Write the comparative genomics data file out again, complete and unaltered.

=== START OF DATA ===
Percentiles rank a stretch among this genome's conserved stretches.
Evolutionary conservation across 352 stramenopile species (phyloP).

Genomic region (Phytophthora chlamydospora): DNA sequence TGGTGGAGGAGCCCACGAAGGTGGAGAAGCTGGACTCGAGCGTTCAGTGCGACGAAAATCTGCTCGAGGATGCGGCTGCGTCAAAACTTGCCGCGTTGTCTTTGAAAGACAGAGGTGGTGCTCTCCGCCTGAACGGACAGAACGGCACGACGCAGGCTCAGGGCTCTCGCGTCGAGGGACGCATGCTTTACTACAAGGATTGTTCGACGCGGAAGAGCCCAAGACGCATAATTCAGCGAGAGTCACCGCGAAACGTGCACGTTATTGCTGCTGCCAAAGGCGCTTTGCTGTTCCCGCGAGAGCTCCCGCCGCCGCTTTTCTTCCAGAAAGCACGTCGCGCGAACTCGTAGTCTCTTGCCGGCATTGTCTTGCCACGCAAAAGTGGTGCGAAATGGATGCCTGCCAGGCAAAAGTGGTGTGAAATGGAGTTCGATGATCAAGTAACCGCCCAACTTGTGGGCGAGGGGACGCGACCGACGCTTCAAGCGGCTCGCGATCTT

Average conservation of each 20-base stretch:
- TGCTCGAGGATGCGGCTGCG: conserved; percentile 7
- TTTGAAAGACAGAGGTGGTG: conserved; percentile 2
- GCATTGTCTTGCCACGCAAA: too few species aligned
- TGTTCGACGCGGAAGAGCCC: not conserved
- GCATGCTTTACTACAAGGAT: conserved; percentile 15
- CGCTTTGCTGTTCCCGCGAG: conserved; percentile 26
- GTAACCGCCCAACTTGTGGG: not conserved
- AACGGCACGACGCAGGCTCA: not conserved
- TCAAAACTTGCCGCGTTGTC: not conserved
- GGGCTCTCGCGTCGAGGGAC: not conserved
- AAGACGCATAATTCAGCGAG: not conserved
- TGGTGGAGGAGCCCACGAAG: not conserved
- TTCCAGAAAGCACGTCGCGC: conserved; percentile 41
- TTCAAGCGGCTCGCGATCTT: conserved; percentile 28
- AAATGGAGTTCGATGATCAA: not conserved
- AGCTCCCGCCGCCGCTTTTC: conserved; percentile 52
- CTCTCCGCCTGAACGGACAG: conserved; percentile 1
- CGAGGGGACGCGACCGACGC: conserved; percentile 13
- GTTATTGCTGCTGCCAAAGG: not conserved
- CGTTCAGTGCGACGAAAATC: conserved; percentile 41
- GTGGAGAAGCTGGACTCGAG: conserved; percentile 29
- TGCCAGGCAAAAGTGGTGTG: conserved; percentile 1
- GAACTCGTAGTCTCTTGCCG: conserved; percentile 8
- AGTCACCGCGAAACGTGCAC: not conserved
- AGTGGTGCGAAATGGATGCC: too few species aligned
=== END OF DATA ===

Percentiles rank a stretch among this genome's conserved stretches.
Evolutionary conservation across 352 stramenopile species (phyloP).

Genomic region (Phytophthora chlamydospora): DNA sequence TGGTGGAGGAGCCCACGAAGGTGGAGAAGCTGGACTCGAGCGTTCAGTGCGACGAAAATCTGCTCGAGGATGCGGCTGCGTCAAAACTTGCCGCGTTGTCTTTGAAAGACAGAGGTGGTGCTCTCCGCCTGAACGGACAGAACGGCACGACGCAGGCTCAGGGCTCTCGCGTCGAGGGACGCATGCTTTACTACAAGGATTGTTCGACGCGGAAGAGCCCAAGACGCATAATTCAGCGAGAGTCACCGCGAAACGTGCACGTTATTGCTGCTGCCAAAGGCGCTTTGCTGTTCCCGCGAGAGCTCCCGCCGCCGCTTTTCTTCCAGAAAGCACGTCGCGCGAACTCGTAGTCTCTTGCCGGCATTGTCTTGCCACGCAAAAGTGGTGCGAAATGGATGCCTGCCAGGCAAAAGTGGTGTGAAATGGAGTTCGATGATCAAGTAACCGCCCAACTTGTGGGCGAGGGGACGCGACCGACGCTTCAAGCGGCTCGCGATCTT

Average conservation of each 20-base stretch:
- TGCTCGAGGATGCGGCTGCG: conserved; percentile 7
- TTTGAAAGACAGAGGTGGTG: conserved; percentile 2
- GCATTGTCTTGCCACGCAAA: too few species aligned
- TGTTCGACGCGGAAGAGCCC: not conserved
- GCATGCTTTACTACAAGGAT: conserved; percentile 15
- CGCTTTGCTGTTCCCGCGAG: conserved; percentile 26
- GTAACCGCCCAACTTGTGGG: not conserved
- AACGGCACGACGCAGGCTCA: not conserved
- TCAAAACTTGCCGCGTTGTC: not conserved
- GGGCTCTCGCGTCGAGGGAC: not conserved
- AAGACGCATAATTCAGCGAG: not conserved
- TGGTGGAGGAGCCCACGAAG: not conserved
- TTCCAGAAAGCACGTCGCGC: conserved; percentile 41
- TTCAAGCGGCTCGCGATCTT: conserved; percentile 28
- AAATGGAGTTCGATGATCAA: not conserved
- AGCTCCCGCCGCCGCTTTTC: conserved; percentile 52
- CTCTCCGCCTGAACGGACAG: conserved; percentile 1
- CGAGGGGACGCGACCGACGC: conserved; percentile 13
- GTTATTGCTGCTGCCAAAGG: not conserved
- CGTTCAGTGCGACGAAAATC: conserved; percentile 41
- GTGGAGAAGCTGGACTCGAG: conserved; percentile 29
- TGCCAGGCAAAAGTGGTGTG: conserved; percentile 1
- GAACTCGTAGTCTCTTGCCG: conserved; percentile 8
- AGTCACCGCGAAACGTGCAC: not conserved
- AGTGGTGCGAAATGGATGCC: too few species aligned